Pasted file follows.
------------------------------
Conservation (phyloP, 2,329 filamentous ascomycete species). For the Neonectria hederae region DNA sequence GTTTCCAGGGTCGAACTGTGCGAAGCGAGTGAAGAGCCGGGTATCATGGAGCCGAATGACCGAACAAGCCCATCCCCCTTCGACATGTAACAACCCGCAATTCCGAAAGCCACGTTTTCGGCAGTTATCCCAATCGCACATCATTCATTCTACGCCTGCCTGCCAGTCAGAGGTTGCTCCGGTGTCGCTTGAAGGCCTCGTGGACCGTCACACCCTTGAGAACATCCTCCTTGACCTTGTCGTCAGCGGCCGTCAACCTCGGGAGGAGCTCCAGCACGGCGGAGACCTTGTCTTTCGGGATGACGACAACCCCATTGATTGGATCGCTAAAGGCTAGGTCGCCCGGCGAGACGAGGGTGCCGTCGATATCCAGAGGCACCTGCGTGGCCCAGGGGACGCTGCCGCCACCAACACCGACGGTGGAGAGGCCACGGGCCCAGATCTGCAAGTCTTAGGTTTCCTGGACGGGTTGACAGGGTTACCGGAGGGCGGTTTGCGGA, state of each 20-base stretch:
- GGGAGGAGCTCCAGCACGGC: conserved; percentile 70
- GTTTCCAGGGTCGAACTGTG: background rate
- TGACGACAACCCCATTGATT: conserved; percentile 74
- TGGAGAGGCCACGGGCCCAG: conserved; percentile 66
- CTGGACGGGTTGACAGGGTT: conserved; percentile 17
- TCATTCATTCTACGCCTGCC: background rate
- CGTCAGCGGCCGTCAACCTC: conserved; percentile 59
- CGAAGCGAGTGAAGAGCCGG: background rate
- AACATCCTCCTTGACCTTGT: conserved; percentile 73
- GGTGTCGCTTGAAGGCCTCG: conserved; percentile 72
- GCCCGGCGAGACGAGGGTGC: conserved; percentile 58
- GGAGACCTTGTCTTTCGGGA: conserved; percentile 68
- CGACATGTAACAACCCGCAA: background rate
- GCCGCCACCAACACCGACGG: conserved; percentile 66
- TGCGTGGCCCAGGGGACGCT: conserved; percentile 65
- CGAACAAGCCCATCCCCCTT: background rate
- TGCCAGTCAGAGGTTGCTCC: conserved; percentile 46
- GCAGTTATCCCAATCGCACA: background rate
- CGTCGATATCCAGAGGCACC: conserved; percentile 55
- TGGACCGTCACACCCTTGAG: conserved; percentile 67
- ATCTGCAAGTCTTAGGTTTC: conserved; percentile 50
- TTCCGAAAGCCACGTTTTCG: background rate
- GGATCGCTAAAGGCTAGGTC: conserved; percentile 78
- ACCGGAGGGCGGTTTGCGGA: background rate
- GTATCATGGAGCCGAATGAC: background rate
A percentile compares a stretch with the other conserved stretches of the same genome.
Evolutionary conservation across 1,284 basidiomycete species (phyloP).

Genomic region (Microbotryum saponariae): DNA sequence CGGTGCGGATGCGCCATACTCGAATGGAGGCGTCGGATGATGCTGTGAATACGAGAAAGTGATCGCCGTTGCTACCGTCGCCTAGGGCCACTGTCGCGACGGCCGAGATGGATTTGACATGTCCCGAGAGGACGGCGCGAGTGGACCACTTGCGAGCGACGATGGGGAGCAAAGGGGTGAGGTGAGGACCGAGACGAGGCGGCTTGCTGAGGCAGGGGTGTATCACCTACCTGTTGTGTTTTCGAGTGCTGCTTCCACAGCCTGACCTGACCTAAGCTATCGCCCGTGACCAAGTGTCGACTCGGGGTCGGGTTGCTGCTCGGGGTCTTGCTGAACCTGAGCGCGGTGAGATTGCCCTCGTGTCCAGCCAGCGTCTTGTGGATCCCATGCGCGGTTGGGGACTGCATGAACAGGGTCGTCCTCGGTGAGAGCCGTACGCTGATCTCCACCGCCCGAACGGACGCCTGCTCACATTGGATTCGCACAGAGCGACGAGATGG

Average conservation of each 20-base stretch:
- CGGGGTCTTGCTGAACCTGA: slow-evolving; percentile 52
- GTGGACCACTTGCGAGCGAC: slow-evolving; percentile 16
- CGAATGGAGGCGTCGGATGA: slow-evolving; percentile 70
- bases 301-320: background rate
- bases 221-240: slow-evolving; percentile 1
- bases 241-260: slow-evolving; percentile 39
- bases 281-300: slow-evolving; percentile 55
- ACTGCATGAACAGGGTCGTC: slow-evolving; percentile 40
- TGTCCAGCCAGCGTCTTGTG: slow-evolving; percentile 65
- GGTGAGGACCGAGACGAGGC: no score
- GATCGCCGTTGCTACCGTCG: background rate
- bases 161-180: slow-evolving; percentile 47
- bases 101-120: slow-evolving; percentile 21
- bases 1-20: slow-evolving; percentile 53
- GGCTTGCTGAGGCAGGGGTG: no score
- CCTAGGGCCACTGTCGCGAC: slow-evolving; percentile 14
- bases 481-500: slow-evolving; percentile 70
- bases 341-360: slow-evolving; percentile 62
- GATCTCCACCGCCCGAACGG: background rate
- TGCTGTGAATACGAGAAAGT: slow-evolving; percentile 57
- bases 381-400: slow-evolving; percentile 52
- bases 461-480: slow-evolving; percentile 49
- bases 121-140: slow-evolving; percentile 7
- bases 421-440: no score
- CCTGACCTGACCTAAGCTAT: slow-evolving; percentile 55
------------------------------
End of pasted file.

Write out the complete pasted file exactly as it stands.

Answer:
Conservation (phyloP, 2,329 filamentous ascomycete species). For the Neonectria hederae region DNA sequence GTTTCCAGGGTCGAACTGTGCGAAGCGAGTGAAGAGCCGGGTATCATGGAGCCGAATGACCGAACAAGCCCATCCCCCTTCGACATGTAACAACCCGCAATTCCGAAAGCCACGTTTTCGGCAGTTATCCCAATCGCACATCATTCATTCTACGCCTGCCTGCCAGTCAGAGGTTGCTCCGGTGTCGCTTGAAGGCCTCGTGGACCGTCACACCCTTGAGAACATCCTCCTTGACCTTGTCGTCAGCGGCCGTCAACCTCGGGAGGAGCTCCAGCACGGCGGAGACCTTGTCTTTCGGGATGACGACAACCCCATTGATTGGATCGCTAAAGGCTAGGTCGCCCGGCGAGACGAGGGTGCCGTCGATATCCAGAGGCACCTGCGTGGCCCAGGGGACGCTGCCGCCACCAACACCGACGGTGGAGAGGCCACGGGCCCAGATCTGCAAGTCTTAGGTTTCCTGGACGGGTTGACAGGGTTACCGGAGGGCGGTTTGCGGA, state of each 20-base stretch:
- GGGAGGAGCTCCAGCACGGC: conserved; percentile 70
- GTTTCCAGGGTCGAACTGTG: background rate
- TGACGACAACCCCATTGATT: conserved; percentile 74
- TGGAGAGGCCACGGGCCCAG: conserved; percentile 66
- CTGGACGGGTTGACAGGGTT: conserved; percentile 17
- TCATTCATTCTACGCCTGCC: background rate
- CGTCAGCGGCCGTCAACCTC: conserved; percentile 59
- CGAAGCGAGTGAAGAGCCGG: background rate
- AACATCCTCCTTGACCTTGT: conserved; percentile 73
- GGTGTCGCTTGAAGGCCTCG: conserved; percentile 72
- GCCCGGCGAGACGAGGGTGC: conserved; percentile 58
- GGAGACCTTGTCTTTCGGGA: conserved; percentile 68
- CGACATGTAACAACCCGCAA: background rate
- GCCGCCACCAACACCGACGG: conserved; percentile 66
- TGCGTGGCCCAGGGGACGCT: conserved; percentile 65
- CGAACAAGCCCATCCCCCTT: background rate
- TGCCAGTCAGAGGTTGCTCC: conserved; percentile 46
- GCAGTTATCCCAATCGCACA: background rate
- CGTCGATATCCAGAGGCACC: conserved; percentile 55
- TGGACCGTCACACCCTTGAG: conserved; percentile 67
- ATCTGCAAGTCTTAGGTTTC: conserved; percentile 50
- TTCCGAAAGCCACGTTTTCG: background rate
- GGATCGCTAAAGGCTAGGTC: conserved; percentile 78
- ACCGGAGGGCGGTTTGCGGA: background rate
- GTATCATGGAGCCGAATGAC: background rate
A percentile compares a stretch with the other conserved stretches of the same genome.
Evolutionary conservation across 1,284 basidiomycete species (phyloP).

Genomic region (Microbotryum saponariae): DNA sequence CGGTGCGGATGCGCCATACTCGAATGGAGGCGTCGGATGATGCTGTGAATACGAGAAAGTGATCGCCGTTGCTACCGTCGCCTAGGGCCACTGTCGCGACGGCCGAGATGGATTTGACATGTCCCGAGAGGACGGCGCGAGTGGACCACTTGCGAGCGACGATGGGGAGCAAAGGGGTGAGGTGAGGACCGAGACGAGGCGGCTTGCTGAGGCAGGGGTGTATCACCTACCTGTTGTGTTTTCGAGTGCTGCTTCCACAGCCTGACCTGACCTAAGCTATCGCCCGTGACCAAGTGTCGACTCGGGGTCGGGTTGCTGCTCGGGGTCTTGCTGAACCTGAGCGCGGTGAGATTGCCCTCGTGTCCAGCCAGCGTCTTGTGGATCCCATGCGCGGTTGGGGACTGCATGAACAGGGTCGTCCTCGGTGAGAGCCGTACGCTGATCTCCACCGCCCGAACGGACGCCTGCTCACATTGGATTCGCACAGAGCGACGAGATGG

Average conservation of each 20-base stretch:
- CGGGGTCTTGCTGAACCTGA: slow-evolving; percentile 52
- GTGGACCACTTGCGAGCGAC: slow-evolving; percentile 16
- CGAATGGAGGCGTCGGATGA: slow-evolving; percentile 70
- bases 301-320: background rate
- bases 221-240: slow-evolving; percentile 1
- bases 241-260: slow-evolving; percentile 39
- bases 281-300: slow-evolving; percentile 55
- ACTGCATGAACAGGGTCGTC: slow-evolving; percentile 40
- TGTCCAGCCAGCGTCTTGTG: slow-evolving; percentile 65
- GGTGAGGACCGAGACGAGGC: no score
- GATCGCCGTTGCTACCGTCG: background rate
- bases 161-180: slow-evolving; percentile 47
- bases 101-120: slow-evolving; percentile 21
- bases 1-20: slow-evolving; percentile 53
- GGCTTGCTGAGGCAGGGGTG: no score
- CCTAGGGCCACTGTCGCGAC: slow-evolving; percentile 14
- bases 481-500: slow-evolving; percentile 70
- bases 341-360: slow-evolving; percentile 62
- GATCTCCACCGCCCGAACGG: background rate
- TGCTGTGAATACGAGAAAGT: slow-evolving; percentile 57
- bases 381-400: slow-evolving; percentile 52
- bases 461-480: slow-evolving; percentile 49
- bases 121-140: slow-evolving; percentile 7
- bases 421-440: no score
- CCTGACCTGACCTAAGCTAT: slow-evolving; percentile 55